Its symptoms also tend to be similar for most addictions, unlike acute withdrawal, which tends to have specific symptoms for each addiction [ 1 ]. These are some of the symptoms of post-acute withdrawal [ 11819 ]: Many of the symptoms of post-acute withdrawal overlap with depression, but post-acute withdrawal symptoms are expected to gradually improve over time [ 1 ].
Probably the most important thing to understand about post-acute withdrawal is its prolonged duration, which can last up to 2 years [ 120 ]. The danger is that the symptoms tend to come and go. It is not unusual to have no symptoms for 1 to 2 weeks, only to get hit again [ 1 ]. This is when people are at risk of relapse, when they are unprepared for the protracted nature of post-acute withdrawal.
Clinical experience has shown that when clients struggle with post-acute withdrawal, they tend to catastrophize their chances of recovery. They think that they are not making progress. The cognitive challenge is to encourage clients to measure their progress month-to-month rather than day-to-day or week-to-week. Repair Stage In the second stage of recovery, the main task is to repair the damage caused by addiction [ 2 ].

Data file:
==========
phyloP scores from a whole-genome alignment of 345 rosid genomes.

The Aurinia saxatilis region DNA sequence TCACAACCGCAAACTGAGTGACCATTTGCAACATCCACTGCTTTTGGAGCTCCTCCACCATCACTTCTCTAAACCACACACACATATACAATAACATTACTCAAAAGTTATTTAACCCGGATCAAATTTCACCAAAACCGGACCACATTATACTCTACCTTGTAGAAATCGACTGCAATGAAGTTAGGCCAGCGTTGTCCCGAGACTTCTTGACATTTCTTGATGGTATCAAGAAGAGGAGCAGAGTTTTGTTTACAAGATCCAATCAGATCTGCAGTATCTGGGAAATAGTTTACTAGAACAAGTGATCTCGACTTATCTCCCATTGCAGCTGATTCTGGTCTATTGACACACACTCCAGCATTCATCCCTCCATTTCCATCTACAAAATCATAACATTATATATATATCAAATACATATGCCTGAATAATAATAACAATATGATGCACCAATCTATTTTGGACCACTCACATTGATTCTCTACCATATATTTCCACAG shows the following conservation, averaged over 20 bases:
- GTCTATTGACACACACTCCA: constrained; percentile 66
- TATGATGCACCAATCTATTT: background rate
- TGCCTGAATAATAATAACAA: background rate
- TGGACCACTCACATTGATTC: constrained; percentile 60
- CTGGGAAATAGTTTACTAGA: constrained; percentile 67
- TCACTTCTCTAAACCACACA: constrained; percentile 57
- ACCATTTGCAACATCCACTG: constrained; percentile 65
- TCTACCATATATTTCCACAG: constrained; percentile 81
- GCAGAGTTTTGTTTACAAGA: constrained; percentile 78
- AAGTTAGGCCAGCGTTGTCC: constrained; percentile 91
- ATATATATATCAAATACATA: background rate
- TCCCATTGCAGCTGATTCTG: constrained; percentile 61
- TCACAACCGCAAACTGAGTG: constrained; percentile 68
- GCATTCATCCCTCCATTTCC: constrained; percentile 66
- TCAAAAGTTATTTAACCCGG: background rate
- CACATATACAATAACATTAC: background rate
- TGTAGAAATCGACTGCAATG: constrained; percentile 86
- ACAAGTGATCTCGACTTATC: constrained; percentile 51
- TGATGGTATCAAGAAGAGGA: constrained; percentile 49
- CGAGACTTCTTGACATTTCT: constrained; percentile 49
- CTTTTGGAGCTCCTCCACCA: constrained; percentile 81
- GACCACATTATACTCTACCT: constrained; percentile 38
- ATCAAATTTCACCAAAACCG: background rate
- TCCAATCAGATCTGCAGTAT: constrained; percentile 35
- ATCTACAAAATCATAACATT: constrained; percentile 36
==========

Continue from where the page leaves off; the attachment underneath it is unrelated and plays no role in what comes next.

Clinical experience has shown that this stage usually lasts 2 to 3 years. In the abstinence stage of recovery, clients usually feel increasingly better. They are finally taking control of their lives. But in the repair stage of recovery, it is not unusual for individuals to feel worse temporarily.